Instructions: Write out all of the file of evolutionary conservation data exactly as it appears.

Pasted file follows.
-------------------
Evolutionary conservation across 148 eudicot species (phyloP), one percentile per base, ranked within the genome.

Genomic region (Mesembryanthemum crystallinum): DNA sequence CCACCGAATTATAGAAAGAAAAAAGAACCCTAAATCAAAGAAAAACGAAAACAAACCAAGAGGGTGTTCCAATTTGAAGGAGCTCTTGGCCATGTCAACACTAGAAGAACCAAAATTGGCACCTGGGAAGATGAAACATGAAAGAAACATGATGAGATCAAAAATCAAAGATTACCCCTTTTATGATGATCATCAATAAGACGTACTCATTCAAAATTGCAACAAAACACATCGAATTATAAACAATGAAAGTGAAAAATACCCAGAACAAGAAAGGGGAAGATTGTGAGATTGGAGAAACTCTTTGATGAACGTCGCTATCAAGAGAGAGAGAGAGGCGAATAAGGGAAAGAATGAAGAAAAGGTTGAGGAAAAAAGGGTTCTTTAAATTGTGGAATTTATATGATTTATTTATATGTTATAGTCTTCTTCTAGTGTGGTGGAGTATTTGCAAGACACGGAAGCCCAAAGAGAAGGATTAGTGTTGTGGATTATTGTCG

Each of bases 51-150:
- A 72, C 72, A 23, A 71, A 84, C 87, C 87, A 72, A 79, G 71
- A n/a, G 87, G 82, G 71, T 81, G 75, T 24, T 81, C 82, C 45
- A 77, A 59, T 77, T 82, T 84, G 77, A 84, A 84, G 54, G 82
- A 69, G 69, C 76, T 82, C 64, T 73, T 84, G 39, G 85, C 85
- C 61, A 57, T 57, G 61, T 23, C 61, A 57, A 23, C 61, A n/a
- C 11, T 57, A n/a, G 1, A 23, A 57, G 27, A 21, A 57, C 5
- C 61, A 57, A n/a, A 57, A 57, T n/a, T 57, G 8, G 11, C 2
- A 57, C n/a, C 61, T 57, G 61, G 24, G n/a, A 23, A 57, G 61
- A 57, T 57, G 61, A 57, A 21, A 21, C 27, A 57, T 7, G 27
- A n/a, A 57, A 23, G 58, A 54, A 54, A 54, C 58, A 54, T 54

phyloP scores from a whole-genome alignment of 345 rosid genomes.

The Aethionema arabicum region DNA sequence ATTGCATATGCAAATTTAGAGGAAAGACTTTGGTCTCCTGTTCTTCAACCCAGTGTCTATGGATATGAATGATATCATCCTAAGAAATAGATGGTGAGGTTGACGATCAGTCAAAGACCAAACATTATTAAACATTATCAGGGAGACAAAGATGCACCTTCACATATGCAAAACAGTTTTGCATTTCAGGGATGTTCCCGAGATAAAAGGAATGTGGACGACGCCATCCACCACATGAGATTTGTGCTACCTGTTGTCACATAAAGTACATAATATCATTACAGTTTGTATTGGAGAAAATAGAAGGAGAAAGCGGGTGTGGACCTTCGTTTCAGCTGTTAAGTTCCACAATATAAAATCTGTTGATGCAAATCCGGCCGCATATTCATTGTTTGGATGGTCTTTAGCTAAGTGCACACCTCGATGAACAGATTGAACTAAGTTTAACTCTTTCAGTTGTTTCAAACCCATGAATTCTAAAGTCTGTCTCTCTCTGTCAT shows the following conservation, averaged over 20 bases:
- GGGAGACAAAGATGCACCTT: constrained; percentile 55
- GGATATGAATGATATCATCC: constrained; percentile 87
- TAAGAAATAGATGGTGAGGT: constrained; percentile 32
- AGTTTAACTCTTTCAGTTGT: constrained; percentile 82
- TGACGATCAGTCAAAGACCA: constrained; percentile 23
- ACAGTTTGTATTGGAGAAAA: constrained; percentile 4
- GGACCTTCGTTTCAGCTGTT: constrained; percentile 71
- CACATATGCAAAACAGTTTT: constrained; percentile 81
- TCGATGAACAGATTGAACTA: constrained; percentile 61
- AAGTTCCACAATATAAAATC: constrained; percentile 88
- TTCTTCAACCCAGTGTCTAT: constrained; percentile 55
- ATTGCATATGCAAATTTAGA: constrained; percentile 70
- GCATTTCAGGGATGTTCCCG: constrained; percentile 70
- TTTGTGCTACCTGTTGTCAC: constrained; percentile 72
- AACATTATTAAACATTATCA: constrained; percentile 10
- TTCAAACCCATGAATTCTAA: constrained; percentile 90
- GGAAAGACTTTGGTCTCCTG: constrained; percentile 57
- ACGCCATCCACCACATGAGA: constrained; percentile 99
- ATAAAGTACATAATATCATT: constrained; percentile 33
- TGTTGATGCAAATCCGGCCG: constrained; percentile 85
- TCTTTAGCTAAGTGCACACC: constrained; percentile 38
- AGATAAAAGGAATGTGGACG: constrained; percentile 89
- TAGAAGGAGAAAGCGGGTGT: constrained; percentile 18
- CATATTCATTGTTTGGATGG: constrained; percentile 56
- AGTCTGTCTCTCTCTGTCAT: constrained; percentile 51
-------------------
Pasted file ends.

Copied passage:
Evolutionary conservation across 148 eudicot species (phyloP), one percentile per base, ranked within the genome.

Genomic region (Mesembryanthemum crystallinum): DNA sequence CCACCGAATTATAGAAAGAAAAAAGAACCCTAAATCAAAGAAAAACGAAAACAAACCAAGAGGGTGTTCCAATTTGAAGGAGCTCTTGGCCATGTCAACACTAGAAGAACCAAAATTGGCACCTGGGAAGATGAAACATGAAAGAAACATGATGAGATCAAAAATCAAAGATTACCCCTTTTATGATGATCATCAATAAGACGTACTCATTCAAAATTGCAACAAAACACATCGAATTATAAACAATGAAAGTGAAAAATACCCAGAACAAGAAAGGGGAAGATTGTGAGATTGGAGAAACTCTTTGATGAACGTCGCTATCAAGAGAGAGAGAGAGGCGAATAAGGGAAAGAATGAAGAAAAGGTTGAGGAAAAAAGGGTTCTTTAAATTGTGGAATTTATATGATTTATTTATATGTTATAGTCTTCTTCTAGTGTGGTGGAGTATTTGCAAGACACGGAAGCCCAAAGAGAAGGATTAGTGTTGTGGATTATTGTCG

Each of bases 51-150:
- A 72, C 72, A 23, A 71, A 84, C 87, C 87, A 72, A 79, G 71
- A n/a, G 87, G 82, G 71, T 81, G 75, T 24, T 81, C 82, C 45
- A 77, A 59, T 77, T 82, T 84, G 77, A 84, A 84, G 54, G 82
- A 69, G 69, C 76, T 82, C 64, T 73, T 84, G 39, G 85, C 85
- C 61, A 57, T 57, G 61, T 23, C 61, A 57, A 23, C 61, A n/a
- C 11, T 57, A n/a, G 1, A 23, A 57, G 27, A 21, A 57, C 5
- C 61, A 57, A n/a, A 57, A 57, T n/a, T 57, G 8, G 11, C 2
- A 57, C n/a, C 61, T 57, G 61, G 24, G n/a, A 23, A 57, G 61
- A 57, T 57, G 61, A 57, A 21, A 21, C 27, A 57, T 7, G 27
- A n/a, A 57, A 23, G 58, A 54, A 54, A 54, C 58, A 54, T 54

phyloP scores from a whole-genome alignment of 345 rosid genomes.

The Aethionema arabicum region DNA sequence ATTGCATATGCAAATTTAGAGGAAAGACTTTGGTCTCCTGTTCTTCAACCCAGTGTCTATGGATATGAATGATATCATCCTAAGAAATAGATGGTGAGGTTGACGATCAGTCAAAGACCAAACATTATTAAACATTATCAGGGAGACAAAGATGCACCTTCACATATGCAAAACAGTTTTGCATTTCAGGGATGTTCCCGAGATAAAAGGAATGTGGACGACGCCATCCACCACATGAGATTTGTGCTACCTGTTGTCACATAAAGTACATAATATCATTACAGTTTGTATTGGAGAAAATAGAAGGAGAAAGCGGGTGTGGACCTTCGTTTCAGCTGTTAAGTTCCACAATATAAAATCTGTTGATGCAAATCCGGCCGCATATTCATTGTTTGGATGGTCTTTAGCTAAGTGCACACCTCGATGAACAGATTGAACTAAGTTTAACTCTTTCAGTTGTTTCAAACCCATGAATTCTAAAGTCTGTCTCTCTCTGTCAT shows the following conservation, averaged over 20 bases:
- GGGAGACAAAGATGCACCTT: constrained; percentile 55
- GGATATGAATGATATCATCC: constrained; percentile 87
- TAAGAAATAGATGGTGAGGT: constrained; percentile 32
- AGTTTAACTCTTTCAGTTGT: constrained; percentile 82
- TGACGATCAGTCAAAGACCA: constrained; percentile 23
- ACAGTTTGTATTGGAGAAAA: constrained; percentile 4
- GGACCTTCGTTTCAGCTGTT: constrained; percentile 71
- CACATATGCAAAACAGTTTT: constrained; percentile 81
- TCGATGAACAGATTGAACTA: constrained; percentile 61
- AAGTTCCACAATATAAAATC: constrained; percentile 88
- TTCTTCAACCCAGTGTCTAT: constrained; percentile 55
- ATTGCATATGCAAATTTAGA: constrained; percentile 70
- GCATTTCAGGGATGTTCCCG: constrained; percentile 70
- TTTGTGCTACCTGTTGTCAC: constrained; percentile 72
- AACATTATTAAACATTATCA: constrained; percentile 10
- TTCAAACCCATGAATTCTAA: constrained; percentile 90
- GGAAAGACTTTGGTCTCCTG: constrained; percentile 57
- ACGCCATCCACCACATGAGA: constrained; percentile 99
- ATAAAGTACATAATATCATT: constrained; percentile 33
- TGTTGATGCAAATCCGGCCG: constrained; percentile 85
- TCTTTAGCTAAGTGCACACC: constrained; percentile 38
- AGATAAAAGGAATGTGGACG: constrained; percentile 89
- TAGAAGGAGAAAGCGGGTGT: constrained; percentile 18
- CATATTCATTGTTTGGATGG: constrained; percentile 56
- AGTCTGTCTCTCTCTGTCAT: constrained; percentile 51